Cyrano: Peter Dinklage as Cyrano de Bergerac

Writer Erica Schmidt also discusses what drew her husband, distinguished actor Peter Dinklage, to the ambitious project.

When playwright Erica Schmidt was commissioned to write a musical version of Edmond Rostand’s classic Cyrano de Bergerac, there was one feature of the play she wanted to lose.

“You always see a well-respected actor, usually a very attractive man, put on a big fake nose,” says Schmidt of the exaggerated proboscis audiences now associate with Cyrano that serves as a visual metaphor for his self-loathing despite his genius and panache.

“That actor spends the majority of the play talking about how hideous his nose is, but at the end of the day, he takes the nose off and goes home. I wondered what it would be like if you got rid of that, if what about himself made him unlovable wasn’t so obvious.”

Collaborating with The National — brothers Aaron and Bryce Dessner tackled the score, while frontman Matt Berninger wrote the lyrics with his wife, Carin Besser — Schmidt, who has directed a few off-Broadway plays, wanted the music to be the “heartbeat” of her Cyrano. It was the band’s involvement that attracted Schmidt’s husband, Peter Dinklage, to the project.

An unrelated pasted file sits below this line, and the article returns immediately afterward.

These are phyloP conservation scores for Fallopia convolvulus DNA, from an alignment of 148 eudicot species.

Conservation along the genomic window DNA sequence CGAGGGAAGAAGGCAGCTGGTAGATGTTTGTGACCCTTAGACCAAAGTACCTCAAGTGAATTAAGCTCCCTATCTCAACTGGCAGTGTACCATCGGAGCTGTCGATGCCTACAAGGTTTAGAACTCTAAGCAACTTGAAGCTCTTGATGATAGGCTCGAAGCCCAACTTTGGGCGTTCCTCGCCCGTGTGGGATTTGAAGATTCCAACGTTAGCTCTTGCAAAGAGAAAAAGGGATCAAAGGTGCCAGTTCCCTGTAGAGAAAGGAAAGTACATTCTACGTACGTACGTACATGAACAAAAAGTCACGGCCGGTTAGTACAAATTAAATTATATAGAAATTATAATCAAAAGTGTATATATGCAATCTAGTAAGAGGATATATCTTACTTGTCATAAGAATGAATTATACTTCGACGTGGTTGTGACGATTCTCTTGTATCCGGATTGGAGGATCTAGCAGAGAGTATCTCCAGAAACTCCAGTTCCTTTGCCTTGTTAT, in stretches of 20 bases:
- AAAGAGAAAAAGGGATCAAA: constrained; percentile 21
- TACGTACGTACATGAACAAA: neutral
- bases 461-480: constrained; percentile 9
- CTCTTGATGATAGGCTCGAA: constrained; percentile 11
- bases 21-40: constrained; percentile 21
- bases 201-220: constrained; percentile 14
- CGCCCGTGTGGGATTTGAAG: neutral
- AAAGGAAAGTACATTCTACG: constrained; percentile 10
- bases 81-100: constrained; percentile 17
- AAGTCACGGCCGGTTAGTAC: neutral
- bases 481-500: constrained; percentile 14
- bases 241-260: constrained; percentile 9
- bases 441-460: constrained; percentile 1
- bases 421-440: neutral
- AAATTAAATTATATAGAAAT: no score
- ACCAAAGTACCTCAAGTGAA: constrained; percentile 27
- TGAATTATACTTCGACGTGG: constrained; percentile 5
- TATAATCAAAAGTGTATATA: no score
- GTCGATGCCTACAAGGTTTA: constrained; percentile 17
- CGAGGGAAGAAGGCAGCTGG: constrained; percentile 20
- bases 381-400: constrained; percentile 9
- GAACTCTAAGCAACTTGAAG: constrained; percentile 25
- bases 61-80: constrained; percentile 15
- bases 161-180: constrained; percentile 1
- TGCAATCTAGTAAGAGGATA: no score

“Bryce was coming over to play some sketches of music he’d written while actors read the play aloud,” Schmidt remembers. “Peter really loves the band and was excited that Bryce was coming over. He said, ‘Why don’t I read it?’ ” As soon as he began to dig into the text, Schmidt knew she had her Cyrano.

“The minute he started reading, I thought, ‘It’s his,’ ” Schmidt says. “There’s something about how Cyrano deflects with wit — he’s not self-pitying at all. That’s exactly how Peter is. There was a frictive energy happening that was really exciting.”

The show premiered in 2018 with a scaled-down production at the Goodspeed in Chester, Connecticut, featuring Hayley Bennett as Roxanne. After director Joe Wright attended a performance, he called Schmidt about adapting it for film, with Dinklage and Bennett reprising their roles. The next task for the playwright was turning her 10-person musical into a massive film production — complete with lush costumes, vibrant production design and violent clashes on a battlefield.

“I conceived it to be cinematic onstage,” Schmidt says of her original directorial choice. “It felt like that’s really where the songs] belonged, because they don’t function in a traditional musical-theater way. They don’t forward the action — they really are windows into the characters’ souls.”